Last week, Victoria’s Secret was forced to change its slogan, “The Perfect ‘Body’,” which depicted thin, tall and mostly white models. The company’s new slogan now reads, “A Body for Every Body.” Yes, you read that correctly, and no, it doesn’t make much sense.
A Change.org petition prompted the switch, as the site claimed the company’s slogan promoted “unhealthy and unrealistic standards of beauty,” inherently “aimed at making (women) feel insecure.”
As of today, the Change.org petition has more than 30,000 signatures.
The petition also encouraged supporters to take to Twitter to voice their disapproval by tagging the company and using the #IAmPerfect hashtag. Tweets ranged from shaming Victoria’s Secret’s marketing tactics and imagery to calling for it to take corrective action.
Despite the brisk, overnight adjustment, the issue has yet to be addressed, and the apology sought by the petition’s creators has not materialized. The writers of the petition considered the slogan change to be but a small victory. The petition’s update reads,
We still want [Victoria’s Secret] to change all the posters in their stores, apologize and pledge to not use such harmful marketing in the future.
The new slogan, which Victoria’s Secret undoubtedly chose rather quickly and under great pressure, continues to use the original image. Rather than address its marketing slip, the company opted to change the campaign’s wording while still propagating the very essence of the original through associated images.
Perhaps this is the company’s not-so-subliminal way to stand by its original intention.
It can even be argued that despite the slogan switch, the majority of people who will pass the ad will still be influenced and persuaded into buying the company’s take on “the perfect body.” The image was seemingly kept to continue illustrating the company’s stance on how the female form should look.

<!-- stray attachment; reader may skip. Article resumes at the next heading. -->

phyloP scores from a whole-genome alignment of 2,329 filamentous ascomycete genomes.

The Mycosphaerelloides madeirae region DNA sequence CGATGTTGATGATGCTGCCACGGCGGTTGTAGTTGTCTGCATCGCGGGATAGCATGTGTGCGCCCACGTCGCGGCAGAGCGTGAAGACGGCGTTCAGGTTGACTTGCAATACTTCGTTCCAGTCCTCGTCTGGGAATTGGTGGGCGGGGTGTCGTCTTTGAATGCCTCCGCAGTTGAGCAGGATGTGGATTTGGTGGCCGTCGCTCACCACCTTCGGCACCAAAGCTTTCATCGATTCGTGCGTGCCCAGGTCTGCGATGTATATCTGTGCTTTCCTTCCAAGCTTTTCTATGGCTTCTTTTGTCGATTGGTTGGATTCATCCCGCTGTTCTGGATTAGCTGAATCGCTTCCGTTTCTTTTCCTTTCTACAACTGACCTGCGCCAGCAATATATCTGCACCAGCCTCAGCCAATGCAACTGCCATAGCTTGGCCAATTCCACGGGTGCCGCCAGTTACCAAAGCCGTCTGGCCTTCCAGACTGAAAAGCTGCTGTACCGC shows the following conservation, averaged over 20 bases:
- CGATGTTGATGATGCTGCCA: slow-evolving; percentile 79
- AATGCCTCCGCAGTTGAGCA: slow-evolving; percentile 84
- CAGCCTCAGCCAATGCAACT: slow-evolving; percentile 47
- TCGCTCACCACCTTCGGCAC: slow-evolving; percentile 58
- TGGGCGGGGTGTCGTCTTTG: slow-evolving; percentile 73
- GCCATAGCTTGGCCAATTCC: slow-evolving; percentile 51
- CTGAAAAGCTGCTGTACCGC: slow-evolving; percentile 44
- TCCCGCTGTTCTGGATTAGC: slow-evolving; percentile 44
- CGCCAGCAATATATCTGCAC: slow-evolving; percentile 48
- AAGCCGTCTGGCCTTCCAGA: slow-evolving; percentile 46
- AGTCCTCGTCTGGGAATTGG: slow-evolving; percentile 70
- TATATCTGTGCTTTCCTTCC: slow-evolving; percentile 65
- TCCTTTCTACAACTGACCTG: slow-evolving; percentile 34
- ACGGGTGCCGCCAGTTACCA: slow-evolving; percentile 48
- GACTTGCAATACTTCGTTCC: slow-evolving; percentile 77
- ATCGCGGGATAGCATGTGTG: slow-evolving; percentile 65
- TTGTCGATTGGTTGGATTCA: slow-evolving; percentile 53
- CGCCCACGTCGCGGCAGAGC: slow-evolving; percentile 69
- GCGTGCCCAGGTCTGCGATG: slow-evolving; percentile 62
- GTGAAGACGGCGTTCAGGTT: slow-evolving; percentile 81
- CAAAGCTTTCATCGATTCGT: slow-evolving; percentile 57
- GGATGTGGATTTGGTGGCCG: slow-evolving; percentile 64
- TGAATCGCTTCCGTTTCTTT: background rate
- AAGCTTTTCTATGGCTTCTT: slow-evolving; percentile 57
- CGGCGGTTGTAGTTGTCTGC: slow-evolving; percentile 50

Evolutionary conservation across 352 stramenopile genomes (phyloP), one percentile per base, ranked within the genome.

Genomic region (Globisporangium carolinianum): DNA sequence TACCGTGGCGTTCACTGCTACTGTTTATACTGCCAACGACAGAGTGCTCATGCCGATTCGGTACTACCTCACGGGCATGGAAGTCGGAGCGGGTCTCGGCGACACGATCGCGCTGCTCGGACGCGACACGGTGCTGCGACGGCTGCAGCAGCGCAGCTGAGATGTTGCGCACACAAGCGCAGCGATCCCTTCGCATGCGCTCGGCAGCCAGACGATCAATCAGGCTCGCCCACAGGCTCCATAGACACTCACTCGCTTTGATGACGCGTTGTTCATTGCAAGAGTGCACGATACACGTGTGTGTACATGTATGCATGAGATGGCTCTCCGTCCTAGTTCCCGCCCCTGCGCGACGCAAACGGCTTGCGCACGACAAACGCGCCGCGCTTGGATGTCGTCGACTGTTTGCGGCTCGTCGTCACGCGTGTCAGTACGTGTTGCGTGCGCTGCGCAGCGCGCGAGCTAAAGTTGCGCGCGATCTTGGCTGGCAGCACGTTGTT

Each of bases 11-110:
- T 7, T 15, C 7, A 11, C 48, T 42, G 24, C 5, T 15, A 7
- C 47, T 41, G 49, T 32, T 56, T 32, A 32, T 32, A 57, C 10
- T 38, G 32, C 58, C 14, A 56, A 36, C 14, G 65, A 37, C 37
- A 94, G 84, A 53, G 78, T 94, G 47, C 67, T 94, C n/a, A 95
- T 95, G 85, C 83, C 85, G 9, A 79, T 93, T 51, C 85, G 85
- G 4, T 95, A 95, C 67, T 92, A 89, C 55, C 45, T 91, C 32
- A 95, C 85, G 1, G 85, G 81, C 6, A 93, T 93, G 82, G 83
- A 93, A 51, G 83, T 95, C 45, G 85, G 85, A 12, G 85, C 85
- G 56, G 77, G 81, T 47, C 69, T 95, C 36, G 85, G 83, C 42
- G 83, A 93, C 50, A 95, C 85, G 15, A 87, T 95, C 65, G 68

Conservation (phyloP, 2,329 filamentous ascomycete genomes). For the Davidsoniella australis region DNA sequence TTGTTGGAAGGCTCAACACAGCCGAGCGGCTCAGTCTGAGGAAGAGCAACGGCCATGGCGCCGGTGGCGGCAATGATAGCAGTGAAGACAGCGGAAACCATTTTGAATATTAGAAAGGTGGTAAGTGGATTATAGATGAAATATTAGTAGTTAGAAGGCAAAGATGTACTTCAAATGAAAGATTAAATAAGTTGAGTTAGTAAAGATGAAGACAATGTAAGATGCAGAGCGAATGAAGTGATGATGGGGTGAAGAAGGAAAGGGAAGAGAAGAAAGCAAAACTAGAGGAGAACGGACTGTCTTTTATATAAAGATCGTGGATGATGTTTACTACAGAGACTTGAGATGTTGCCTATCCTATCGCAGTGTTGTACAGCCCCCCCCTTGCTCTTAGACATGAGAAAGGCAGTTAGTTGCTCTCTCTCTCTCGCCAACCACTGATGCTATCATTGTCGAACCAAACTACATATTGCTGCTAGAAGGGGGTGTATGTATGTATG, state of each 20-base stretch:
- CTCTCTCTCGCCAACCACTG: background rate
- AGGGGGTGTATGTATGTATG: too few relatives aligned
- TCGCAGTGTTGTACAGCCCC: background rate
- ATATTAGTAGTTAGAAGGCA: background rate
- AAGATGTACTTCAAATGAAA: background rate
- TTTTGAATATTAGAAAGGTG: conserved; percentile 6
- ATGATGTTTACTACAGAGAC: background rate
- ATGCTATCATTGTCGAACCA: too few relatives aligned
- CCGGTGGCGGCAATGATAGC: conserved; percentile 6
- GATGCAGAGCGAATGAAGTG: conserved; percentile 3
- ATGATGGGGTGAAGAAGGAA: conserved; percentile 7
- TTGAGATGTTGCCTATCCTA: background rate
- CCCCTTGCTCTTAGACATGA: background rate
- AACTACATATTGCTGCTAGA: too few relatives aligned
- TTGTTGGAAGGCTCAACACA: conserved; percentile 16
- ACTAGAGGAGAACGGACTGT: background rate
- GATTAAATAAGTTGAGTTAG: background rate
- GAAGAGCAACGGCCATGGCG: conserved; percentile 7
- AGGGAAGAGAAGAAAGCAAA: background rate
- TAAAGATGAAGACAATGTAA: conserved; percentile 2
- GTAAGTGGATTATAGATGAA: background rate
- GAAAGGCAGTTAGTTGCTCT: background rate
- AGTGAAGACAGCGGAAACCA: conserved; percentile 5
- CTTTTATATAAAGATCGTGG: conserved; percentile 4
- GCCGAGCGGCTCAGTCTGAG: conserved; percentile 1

Victoria’s Secret’s reluctance to even attempt to mirror reality is evident in its reduction of female physical and racial diversity into a constraining, repetitious stereotype.
In response to this public relations disaster, Dear Kate, a lingerie company, decided to “showcase women who are often neglected by the media and traditional retailers” through its own adaptation of the Victoria’s Secret campaign.
Dear Kate repurposed the previously discarded slogan, “The Perfect ‘Body’,” by placing it over an image of women of various races, heights, body types and even (gasp) hairstyles.
Each pictured woman is unique and stands out from the women around her, which further rejects the cookie-cutter depiction of women in the media.
An additional change to the slogan is the absence of quotation marks around the term “body” in Dear Kate’s adaptation. The Bodies, sans quotation marks, portray a myriad of more relatable and identifiable women.
The pictures the two companies utilized convey two very distinct approaches to reaching their target audiences. One calls out to all women, while the other attempts to push uniformity through unrealistic and unachievable standards of beauty and health.
Perhaps the one thing Victoria’s Secret won’t keep to itself is its continued propagation of what the company considers to be the ideal woman: tall, skinny, Photoshopped and, often, white.